‘Did you tell them LB had epilepsy?’

imageThe other week I had another interview to do with ‘LB’s case’. He ain’t a case but he’s become ‘a case’. Nearly three years on. Not to us but to officials around us. I don’t think he even qualified as ‘a case’ for Sloven initially. He was less than human. Less than a case. Like the other 330 odd people who died in their ‘learning disability care’ between 2011-15. Tossed aside without consideration. A two bit non human service user with a pain in the arse mother who blogged about her son’s experiences.

The interviewer at one point asked me

‘Did you tell them LB had epilepsy?’
Eh?
Did you tell the staff in STATT LB had epilepsy?’

I eventually managed to breathe again, stop the tumbling tears and say, without swearing, that LB took daily medication for his epilepsy which we handed over to staff on his admission. Of course we fucking told them.

[I didn’t bother saying about the time we were phoned to ask if we had additional medication because they had run out, or that day in May when I told them, phoned them and emailed them to say he’d had a seizure they hadn’t recognised. Or that unknown to us, the psychiatrist went on to insist LB wasn’t having seizures…]

So. Yes. We told them… why the fuck are you asking me this?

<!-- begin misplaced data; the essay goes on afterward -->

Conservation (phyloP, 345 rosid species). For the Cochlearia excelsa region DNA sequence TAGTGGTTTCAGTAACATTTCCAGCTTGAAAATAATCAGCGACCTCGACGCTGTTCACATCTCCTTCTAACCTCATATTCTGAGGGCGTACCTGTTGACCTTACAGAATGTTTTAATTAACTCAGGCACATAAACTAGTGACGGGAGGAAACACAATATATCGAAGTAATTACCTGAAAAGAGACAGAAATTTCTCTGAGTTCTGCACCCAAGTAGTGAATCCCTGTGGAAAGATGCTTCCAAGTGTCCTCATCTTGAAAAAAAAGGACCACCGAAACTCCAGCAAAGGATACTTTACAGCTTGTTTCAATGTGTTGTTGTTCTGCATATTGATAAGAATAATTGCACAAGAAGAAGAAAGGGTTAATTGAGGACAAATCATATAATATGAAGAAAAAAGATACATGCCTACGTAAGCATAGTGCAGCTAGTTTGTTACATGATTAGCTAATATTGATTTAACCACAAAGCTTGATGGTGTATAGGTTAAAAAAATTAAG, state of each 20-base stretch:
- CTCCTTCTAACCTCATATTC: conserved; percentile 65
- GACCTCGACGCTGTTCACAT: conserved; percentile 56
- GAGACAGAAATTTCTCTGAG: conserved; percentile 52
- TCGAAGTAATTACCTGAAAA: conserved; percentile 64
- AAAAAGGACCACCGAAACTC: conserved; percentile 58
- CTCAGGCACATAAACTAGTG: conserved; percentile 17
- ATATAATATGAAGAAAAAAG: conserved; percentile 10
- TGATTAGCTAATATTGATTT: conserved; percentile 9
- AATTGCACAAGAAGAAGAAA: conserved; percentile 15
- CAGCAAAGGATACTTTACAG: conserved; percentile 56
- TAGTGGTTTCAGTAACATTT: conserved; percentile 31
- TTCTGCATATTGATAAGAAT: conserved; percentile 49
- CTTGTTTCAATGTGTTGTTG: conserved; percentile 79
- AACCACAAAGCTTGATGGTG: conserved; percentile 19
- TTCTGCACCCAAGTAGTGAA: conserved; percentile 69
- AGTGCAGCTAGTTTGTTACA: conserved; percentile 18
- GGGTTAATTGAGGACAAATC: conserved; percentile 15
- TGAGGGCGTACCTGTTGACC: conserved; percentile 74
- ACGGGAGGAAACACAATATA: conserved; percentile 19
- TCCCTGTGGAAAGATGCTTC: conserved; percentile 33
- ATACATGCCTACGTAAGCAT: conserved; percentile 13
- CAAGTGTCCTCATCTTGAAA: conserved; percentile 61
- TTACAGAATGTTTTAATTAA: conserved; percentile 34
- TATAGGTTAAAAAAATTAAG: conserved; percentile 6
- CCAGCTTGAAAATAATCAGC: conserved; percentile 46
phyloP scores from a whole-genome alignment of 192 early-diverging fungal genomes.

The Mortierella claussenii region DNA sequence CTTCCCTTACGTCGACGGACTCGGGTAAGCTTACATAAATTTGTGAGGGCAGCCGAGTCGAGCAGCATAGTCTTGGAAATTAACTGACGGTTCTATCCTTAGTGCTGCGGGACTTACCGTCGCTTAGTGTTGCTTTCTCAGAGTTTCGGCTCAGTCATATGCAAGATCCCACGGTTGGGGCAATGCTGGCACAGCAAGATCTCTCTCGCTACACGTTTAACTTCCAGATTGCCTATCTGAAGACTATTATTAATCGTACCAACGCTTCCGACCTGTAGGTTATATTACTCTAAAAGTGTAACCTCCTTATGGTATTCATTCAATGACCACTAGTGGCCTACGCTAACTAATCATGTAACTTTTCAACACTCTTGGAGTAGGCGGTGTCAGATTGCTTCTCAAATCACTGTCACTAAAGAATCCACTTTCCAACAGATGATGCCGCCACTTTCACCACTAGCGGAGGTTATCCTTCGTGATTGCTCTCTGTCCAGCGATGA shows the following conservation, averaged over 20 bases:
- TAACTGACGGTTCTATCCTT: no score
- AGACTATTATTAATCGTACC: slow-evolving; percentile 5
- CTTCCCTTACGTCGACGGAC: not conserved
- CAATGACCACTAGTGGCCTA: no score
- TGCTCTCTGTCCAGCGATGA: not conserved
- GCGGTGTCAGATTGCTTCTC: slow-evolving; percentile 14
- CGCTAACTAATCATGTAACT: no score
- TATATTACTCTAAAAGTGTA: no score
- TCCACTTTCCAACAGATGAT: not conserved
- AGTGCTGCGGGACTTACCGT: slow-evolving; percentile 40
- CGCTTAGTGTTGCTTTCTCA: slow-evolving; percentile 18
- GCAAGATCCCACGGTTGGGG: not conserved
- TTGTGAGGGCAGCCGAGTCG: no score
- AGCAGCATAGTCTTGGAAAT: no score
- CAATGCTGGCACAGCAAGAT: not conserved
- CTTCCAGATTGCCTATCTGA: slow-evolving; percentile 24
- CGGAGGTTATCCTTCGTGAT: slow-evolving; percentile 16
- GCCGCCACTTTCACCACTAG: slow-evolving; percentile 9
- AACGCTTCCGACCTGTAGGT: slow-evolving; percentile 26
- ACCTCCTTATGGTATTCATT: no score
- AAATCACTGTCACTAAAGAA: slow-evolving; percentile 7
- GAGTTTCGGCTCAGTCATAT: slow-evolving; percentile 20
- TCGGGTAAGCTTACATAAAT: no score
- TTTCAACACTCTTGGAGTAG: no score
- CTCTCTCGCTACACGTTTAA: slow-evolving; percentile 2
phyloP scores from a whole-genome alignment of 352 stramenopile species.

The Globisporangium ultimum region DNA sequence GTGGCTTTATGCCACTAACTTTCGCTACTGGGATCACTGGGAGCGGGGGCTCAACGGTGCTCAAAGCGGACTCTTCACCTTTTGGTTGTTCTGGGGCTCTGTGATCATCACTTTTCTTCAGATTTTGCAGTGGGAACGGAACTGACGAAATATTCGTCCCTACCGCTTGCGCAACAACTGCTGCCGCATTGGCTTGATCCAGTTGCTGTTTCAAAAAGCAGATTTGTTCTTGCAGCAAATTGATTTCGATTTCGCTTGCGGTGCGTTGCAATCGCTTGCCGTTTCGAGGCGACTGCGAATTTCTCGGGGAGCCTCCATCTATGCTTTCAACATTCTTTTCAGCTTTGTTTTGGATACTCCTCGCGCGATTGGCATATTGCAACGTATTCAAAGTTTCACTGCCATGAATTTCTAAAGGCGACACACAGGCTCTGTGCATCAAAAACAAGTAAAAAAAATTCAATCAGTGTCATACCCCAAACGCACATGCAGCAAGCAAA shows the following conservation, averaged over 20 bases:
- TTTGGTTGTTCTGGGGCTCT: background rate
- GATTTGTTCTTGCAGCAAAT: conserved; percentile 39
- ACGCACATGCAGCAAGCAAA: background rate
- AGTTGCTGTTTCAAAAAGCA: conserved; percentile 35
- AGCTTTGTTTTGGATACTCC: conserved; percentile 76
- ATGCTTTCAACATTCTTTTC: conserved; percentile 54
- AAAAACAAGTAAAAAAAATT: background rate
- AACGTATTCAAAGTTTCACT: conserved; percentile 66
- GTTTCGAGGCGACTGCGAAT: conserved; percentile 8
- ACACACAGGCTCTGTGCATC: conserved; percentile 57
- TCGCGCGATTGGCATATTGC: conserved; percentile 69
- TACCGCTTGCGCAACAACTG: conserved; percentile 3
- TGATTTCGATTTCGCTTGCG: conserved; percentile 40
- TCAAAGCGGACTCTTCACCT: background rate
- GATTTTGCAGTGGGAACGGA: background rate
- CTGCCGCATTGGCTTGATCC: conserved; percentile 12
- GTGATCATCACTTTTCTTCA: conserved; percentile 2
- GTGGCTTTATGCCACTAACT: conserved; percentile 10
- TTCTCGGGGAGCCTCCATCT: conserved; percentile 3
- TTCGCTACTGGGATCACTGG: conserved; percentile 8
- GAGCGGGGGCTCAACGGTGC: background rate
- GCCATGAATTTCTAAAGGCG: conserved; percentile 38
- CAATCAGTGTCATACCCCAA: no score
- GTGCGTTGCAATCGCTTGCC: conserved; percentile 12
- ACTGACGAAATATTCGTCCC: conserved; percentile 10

I was embroiled in twitter exchange yesterday with Human Factor (HF) protagonists. An approach that focuses on learning not blame. I don’t know. I find the HF bunch a bit evangelical. And the whole idea that preventable deaths are ‘golden learning opportunities’ makes me feel ill. Unfortunately our ‘meeting Jezza Hunt’ experience was pretty depressing as he insisted a HF approach would lead to safety improvements across the board. Thereby improving the currently dire mortality rates for learning disabled people. No Jezza. Stop it. Just stop it. But he wouldn’t.

What is astonishing is the focus on protecting staff. Creating a safe space so staff feel they can tell the truth about what happened, about what went wrong. So that ‘golden learning’ can happen to prevent people dying in the future. Meanwhile, parents/families can be implicitly, or explicitly, blamed and crushed by the process.